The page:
If you want to experience less intense withdrawal symptoms (and who wouldn’t?), then tapering off of opiates may probably be the best option. However, tapering does come with a major disadvantage, and that’s that you require a lot of willpower to keep with it. All it takes is a quick browse of Internet addiction forums or YouTube videos to read and hear the stories of people who tried to taper but couldn’t deal with the effects and caved to temptation, ruining any progress they had made. Don’t let this discourage you from giving tapering a try, though. Ideally, you should have someone helping you to taper – this should be a trusted friend who is genuinely concerned with your well-being. You could also join a support group. They can make sure you’re sticking with your tapering plan, taking no more than the appropriate doses, or (if it’s a close friend) even lock up the drugs somewhere so you don’t have access to them 24/7.

Whether you taper or quit cold turkey, you are pretty much guaranteed to experience some withdrawal symptoms. Don’t let this fact stop you from quitting, though. If you think that quitting cold turkey will be too difficult for you, then you should try tapering off gradually as your first approach. As always though, it’s important to discuss with your doctor anytime you change or lower your medications. Your doctor knows your medical records and history and can give you the best advice.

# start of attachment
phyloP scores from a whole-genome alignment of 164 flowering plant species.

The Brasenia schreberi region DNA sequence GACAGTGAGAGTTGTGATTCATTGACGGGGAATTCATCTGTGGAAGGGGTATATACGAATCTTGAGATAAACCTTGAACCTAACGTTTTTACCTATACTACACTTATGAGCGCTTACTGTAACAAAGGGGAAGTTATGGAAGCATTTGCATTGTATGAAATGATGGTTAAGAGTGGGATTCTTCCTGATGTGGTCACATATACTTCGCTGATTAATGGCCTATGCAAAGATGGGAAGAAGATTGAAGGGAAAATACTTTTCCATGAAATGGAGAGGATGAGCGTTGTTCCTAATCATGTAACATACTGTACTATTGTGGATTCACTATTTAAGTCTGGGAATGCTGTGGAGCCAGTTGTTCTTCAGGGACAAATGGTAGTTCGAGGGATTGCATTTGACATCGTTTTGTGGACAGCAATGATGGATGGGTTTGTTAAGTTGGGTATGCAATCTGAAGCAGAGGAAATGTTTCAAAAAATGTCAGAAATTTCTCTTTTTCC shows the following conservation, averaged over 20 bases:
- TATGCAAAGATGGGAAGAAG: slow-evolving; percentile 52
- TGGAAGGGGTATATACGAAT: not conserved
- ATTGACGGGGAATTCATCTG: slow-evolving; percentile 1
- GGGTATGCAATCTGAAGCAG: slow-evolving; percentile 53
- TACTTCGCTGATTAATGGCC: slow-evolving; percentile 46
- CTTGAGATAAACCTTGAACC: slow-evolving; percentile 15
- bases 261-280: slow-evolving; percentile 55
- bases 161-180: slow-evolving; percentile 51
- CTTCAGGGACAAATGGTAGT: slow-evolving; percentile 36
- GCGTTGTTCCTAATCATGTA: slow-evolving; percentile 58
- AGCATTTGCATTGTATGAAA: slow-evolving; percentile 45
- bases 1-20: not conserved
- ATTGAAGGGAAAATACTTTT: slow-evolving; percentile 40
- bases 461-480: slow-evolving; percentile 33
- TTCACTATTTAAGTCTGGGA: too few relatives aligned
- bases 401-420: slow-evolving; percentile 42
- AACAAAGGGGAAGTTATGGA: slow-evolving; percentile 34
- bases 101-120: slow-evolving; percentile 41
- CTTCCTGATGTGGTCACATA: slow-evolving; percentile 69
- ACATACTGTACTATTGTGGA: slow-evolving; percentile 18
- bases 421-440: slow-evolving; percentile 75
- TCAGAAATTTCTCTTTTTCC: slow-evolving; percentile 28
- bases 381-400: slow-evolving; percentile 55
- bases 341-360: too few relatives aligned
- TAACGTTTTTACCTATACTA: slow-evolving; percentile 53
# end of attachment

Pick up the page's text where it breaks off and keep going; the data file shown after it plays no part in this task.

When tapering off of opiates, definitely make sure you have a trusted confidant who will help you through this process and keep you accountable. If you mess up and fall back into your addiction, try tapering again. If it doesn’t work for you more than once, you may find yourself throwing your hands up in the air, saying “screw it,” and just attempting to quit cold turkey. This can be very uncofmortable, so make sure to consult with a professional first. In the following paragraphs, we’ll look at the best way to taper off opiates at home.

Tapering Off of Opiates at Home

First off, keep in mind that this description does not apply to everyone. It’s best to consult with a doctor to figure out the optimal way to end your dependence on opiates. Everyone is different, and the following is just a very general description of what tapering off opiates might look like. Remember: if you fail the first time, don’t get discouraged. You can always try again or, if necessary, muster the willpower to just quit cold turkey. You’ll need willpower either way – lack of willpower doesn’t lead into addiction, but it can definitely help you to get out of it!